We love our girls. Betsy. Mabel. Night-Time.
Their soft clucking. Their scratching. Their endless activity.
We love what they bring to our yard and our home. And I’m not just talking about eggs. Although free-range eggs fresh from the backyard are pretty awesome.
The responsibility and compassion the kids learn from helping to care for the girls is priceless. As is the fact they grow up understanding that food doesn’t actually come from the supermarket. That there is often poop on eggs. And that’s OK.
Truth be told, I expected these benefits. But I have been so happy to discover they are not the only ones.
There are three unexpected ways that owning the girls has impacted our lives, for the better:
1. Waste Reduction
It’s no secret that chickens will eat most table scraps.
But they also love grass clippings, weeds and spent vegetables that have been pulled from the garden.
Fruit and vegies that have past their prime? Chooks love ’em.
Cheese gone hard? Chooks love it.
Stale bread? Chooks.
All this food and garden waste that would otherwise be tossed in the bin, going directly to landfill to slowly release methane gas into the atmosphere, is instead used to feed our girls. And as a thank you? They give us delicious eggs every day.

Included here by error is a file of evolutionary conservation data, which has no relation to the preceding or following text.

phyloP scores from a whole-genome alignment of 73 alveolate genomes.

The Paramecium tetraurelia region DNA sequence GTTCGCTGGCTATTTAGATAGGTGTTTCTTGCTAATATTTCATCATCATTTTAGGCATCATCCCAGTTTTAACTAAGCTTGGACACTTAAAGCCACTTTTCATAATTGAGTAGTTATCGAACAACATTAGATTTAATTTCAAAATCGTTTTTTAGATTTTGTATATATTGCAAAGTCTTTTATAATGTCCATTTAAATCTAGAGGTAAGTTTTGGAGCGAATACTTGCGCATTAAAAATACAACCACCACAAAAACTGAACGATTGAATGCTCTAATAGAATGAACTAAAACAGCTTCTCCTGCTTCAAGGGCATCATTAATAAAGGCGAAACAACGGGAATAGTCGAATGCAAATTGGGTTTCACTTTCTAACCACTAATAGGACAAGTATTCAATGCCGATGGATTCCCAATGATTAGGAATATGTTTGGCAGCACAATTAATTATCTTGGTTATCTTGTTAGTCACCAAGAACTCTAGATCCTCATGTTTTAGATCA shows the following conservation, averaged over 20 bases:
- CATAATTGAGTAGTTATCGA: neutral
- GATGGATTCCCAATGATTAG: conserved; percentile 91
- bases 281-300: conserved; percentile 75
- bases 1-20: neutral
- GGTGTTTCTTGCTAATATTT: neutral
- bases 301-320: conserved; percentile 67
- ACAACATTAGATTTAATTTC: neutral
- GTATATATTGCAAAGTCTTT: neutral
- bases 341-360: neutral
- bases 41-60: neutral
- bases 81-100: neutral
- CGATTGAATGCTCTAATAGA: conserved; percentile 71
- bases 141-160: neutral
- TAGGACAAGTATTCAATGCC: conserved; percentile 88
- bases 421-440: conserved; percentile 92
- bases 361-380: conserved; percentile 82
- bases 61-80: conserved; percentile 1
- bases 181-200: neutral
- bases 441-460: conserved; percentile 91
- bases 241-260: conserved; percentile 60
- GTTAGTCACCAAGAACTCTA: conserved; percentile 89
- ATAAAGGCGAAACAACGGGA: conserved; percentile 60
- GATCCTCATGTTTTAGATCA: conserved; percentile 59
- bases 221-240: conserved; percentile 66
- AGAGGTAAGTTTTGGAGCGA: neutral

Talk about a good deal!
2. Living Composters
This is a tip I learnt direct from Don Burke (’cause we’re tight) and it is such a good one:
Toss weeds, grass clippings, the chickens bedding straw, prunings and regular tables scraps into the pen, as described above. But then watch as the chooks (AKA the living composters) turn that waste into the richest of black gold over the following months.
They aerate the soil, scratch it over, add manure and help break the waste down much quicker than simply tossing it all in a compost bin.
Every 3-6 months, shovel out the top few inches of soil in the chook pen and use it in the garden as a top-notch compost and soil conditioner:
- you can put it directly into the beds (particularly new ones) and fork it through the soil
- add it to the compost bins to break down over time into a less rich (but still amazing) compost that can then be used anywhere
3. Peace and Happiness
There is something meditative about watching the girls cluck and scratch and work. Something wholesome. Earthy. Beautiful.
I have spent many a spare minute just watching the girls go about their business. Figuring out their personalities. Establishing the pecking order. (Betsy is The Queen.) It’s so easy to lose yourself for that moment, escape from your own head for a while.
And it simply adds another dimension to our home. Which is what this Slow Home journey is all about. Making room and time for the things that matter.
Do you own chickens? Or other livestock?
I dream of a day when we move to a small-holding in the Byron Hinterland. Goats, chooks, a horse or two. Vegetable garden and an orchard. (Thankfully, dreams are free!)